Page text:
According to one aspect of this invention, a remote repeater connected to the transmission bus of each segment for transacting signals among a plurality of segments constituting a multidrop transmission bus system comprises: a first receiver adapted to receive a signal on a transmission bus; a first carrier detecting circuit adapted to receive a carrier in the signal at the output of the receiver; a second receiver adapted to receive a signal from another remote repeater connected to a transmission bus of another segment; a second carrier detecting circuit adapted to detect a carrier in the signal at the output of the second receiver; a decision circuit adapted to test which of the first and second carrier detecting circuits has detected the carrier earlier and produce a first signal upon early detection of the carrier by the first carrier detecting circuit or produce a second signal upon early detection of the carrier by the second carrier detecting circuit; a first signal sending means adapted to send the output signal of the first receiver to a second receiver of still another remote repeater with the same structure connected to still another segment during a period when the first signal sending means is receiving the first signal produced by the decision circuit; and a second signal sending means adapted to send the output signal from the second receiver onto the transmission bus and, at the same time, to the second receiver of the still another repeater connected to the still another segment during a period when the second signal sending means is receiving the second signal produced by the decision circuit.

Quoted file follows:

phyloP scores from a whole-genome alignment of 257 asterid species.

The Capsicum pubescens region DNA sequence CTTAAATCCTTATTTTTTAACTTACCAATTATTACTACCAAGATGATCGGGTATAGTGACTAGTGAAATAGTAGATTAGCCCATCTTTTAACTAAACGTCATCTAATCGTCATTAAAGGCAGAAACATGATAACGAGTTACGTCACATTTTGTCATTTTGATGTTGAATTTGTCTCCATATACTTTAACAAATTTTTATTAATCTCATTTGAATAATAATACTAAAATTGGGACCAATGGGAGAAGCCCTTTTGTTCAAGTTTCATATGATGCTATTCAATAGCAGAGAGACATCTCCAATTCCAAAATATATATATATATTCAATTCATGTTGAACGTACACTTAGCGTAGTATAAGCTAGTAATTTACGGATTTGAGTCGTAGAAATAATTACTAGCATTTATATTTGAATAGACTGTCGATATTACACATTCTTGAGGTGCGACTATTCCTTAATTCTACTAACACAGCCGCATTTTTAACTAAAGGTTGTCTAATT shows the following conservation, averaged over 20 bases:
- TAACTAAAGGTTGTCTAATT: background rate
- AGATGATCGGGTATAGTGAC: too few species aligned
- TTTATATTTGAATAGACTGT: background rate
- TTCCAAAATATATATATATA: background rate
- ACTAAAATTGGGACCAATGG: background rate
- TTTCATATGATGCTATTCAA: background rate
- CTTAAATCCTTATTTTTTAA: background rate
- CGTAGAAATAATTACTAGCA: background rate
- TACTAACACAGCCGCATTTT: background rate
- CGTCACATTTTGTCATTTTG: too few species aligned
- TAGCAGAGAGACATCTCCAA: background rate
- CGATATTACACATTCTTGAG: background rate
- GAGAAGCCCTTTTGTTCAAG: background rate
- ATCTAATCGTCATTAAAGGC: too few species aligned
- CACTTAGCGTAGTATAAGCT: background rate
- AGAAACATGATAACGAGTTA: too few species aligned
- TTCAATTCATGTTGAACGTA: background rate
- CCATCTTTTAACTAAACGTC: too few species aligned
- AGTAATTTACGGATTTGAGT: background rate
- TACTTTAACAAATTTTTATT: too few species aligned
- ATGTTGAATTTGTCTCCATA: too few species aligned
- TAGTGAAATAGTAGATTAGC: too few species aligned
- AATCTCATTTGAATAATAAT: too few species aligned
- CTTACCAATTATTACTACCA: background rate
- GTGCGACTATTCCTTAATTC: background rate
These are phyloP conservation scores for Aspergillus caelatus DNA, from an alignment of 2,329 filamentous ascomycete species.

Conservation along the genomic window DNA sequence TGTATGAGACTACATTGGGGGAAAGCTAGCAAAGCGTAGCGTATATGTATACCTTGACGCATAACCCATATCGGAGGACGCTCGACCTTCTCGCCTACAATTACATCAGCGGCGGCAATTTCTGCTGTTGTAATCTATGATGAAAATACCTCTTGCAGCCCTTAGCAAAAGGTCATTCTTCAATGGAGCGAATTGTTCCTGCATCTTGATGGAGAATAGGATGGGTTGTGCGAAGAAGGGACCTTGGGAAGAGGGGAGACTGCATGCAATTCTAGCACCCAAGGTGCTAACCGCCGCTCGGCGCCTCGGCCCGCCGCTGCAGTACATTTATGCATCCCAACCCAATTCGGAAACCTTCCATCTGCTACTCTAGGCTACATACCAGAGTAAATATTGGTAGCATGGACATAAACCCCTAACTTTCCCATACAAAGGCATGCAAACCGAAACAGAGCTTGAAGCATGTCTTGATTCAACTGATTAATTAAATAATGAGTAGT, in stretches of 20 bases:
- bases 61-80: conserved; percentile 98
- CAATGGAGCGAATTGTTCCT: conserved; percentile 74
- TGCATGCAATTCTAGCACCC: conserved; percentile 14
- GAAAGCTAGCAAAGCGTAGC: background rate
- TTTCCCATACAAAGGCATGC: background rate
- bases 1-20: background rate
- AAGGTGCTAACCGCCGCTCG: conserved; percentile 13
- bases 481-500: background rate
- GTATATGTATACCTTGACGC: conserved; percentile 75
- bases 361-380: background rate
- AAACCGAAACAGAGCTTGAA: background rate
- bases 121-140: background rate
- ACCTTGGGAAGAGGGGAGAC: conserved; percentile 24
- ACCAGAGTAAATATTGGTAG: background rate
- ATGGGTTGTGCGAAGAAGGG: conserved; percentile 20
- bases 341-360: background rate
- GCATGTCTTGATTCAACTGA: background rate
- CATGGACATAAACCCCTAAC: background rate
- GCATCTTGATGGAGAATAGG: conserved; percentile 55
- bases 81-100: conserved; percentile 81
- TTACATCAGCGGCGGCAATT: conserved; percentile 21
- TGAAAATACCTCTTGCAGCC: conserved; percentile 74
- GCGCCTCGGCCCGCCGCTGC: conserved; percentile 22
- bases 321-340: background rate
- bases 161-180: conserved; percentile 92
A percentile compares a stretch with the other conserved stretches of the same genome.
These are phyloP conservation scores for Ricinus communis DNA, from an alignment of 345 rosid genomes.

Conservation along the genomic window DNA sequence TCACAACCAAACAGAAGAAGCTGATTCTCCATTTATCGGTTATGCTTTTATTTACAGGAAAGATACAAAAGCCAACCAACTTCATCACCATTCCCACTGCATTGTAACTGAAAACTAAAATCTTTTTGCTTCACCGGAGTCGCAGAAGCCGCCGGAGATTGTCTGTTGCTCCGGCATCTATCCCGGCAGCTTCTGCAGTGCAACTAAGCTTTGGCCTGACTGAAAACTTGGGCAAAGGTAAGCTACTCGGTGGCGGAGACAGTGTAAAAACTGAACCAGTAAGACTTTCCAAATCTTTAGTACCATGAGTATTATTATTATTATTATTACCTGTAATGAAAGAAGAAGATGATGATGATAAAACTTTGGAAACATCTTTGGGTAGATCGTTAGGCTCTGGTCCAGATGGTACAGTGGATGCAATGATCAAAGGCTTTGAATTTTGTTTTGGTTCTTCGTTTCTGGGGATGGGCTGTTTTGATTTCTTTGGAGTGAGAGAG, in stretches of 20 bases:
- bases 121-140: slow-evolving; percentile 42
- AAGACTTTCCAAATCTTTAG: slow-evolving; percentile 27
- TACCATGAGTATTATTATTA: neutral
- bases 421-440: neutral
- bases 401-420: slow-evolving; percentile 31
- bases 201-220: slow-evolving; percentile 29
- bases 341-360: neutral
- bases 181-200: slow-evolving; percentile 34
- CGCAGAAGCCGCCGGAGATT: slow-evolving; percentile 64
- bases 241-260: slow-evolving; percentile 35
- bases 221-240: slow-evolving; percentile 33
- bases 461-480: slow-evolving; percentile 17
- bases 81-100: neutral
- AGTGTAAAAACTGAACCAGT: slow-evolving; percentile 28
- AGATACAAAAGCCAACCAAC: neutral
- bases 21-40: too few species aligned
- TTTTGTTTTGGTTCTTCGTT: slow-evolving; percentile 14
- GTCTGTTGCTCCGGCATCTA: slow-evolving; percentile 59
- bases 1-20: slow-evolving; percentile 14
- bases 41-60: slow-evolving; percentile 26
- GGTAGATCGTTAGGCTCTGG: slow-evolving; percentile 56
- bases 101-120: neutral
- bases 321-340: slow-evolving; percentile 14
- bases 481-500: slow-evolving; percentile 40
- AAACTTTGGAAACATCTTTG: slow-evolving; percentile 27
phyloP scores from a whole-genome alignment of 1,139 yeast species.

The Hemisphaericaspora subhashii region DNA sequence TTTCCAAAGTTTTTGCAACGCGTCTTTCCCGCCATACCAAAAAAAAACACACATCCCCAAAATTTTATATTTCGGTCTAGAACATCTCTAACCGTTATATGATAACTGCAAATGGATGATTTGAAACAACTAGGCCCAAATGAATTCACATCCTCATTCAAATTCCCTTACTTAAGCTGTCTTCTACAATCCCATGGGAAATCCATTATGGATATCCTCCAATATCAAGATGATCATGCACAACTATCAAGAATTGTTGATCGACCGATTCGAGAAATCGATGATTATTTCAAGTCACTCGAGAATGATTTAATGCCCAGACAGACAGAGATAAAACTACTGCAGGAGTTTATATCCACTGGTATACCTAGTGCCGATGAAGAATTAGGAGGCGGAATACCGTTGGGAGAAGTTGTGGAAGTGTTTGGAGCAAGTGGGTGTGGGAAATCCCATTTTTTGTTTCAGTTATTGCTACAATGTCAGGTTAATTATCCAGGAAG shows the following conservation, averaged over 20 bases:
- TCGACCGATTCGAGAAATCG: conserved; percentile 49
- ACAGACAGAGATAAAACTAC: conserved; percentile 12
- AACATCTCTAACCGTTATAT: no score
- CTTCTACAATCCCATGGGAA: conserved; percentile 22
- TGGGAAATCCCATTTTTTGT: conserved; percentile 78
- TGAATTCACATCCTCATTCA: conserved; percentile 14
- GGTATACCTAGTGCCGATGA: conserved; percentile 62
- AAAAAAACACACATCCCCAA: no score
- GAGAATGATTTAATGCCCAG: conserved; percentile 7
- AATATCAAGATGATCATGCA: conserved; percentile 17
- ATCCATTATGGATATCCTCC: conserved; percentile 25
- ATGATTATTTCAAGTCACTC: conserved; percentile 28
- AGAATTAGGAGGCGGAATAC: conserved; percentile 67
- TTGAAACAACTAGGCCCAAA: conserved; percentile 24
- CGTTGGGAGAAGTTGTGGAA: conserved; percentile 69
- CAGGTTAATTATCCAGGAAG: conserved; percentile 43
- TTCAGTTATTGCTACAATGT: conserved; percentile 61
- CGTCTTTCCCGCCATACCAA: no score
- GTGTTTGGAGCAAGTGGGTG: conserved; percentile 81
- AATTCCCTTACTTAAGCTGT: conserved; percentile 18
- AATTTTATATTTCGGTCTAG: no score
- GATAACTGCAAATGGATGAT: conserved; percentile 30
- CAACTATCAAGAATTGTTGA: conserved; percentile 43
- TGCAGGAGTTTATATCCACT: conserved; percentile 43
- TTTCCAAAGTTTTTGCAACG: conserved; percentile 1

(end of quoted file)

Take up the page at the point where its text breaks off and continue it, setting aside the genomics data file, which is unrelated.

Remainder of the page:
Thus, each segment is provided with a single remote repeater having a signal sending means or an output port and a signal reception means or an input port, the output port of each remote repeater being connected to the adjacent downstream remote repeater in order and the output port of the most downstream remote repeater being connected to the input port of the most upstream remote repeater, thereby forming a loop signal path. In consequence, each remote repeater can transmit the signal to any other remote repeater or repeaters over the loop signal path.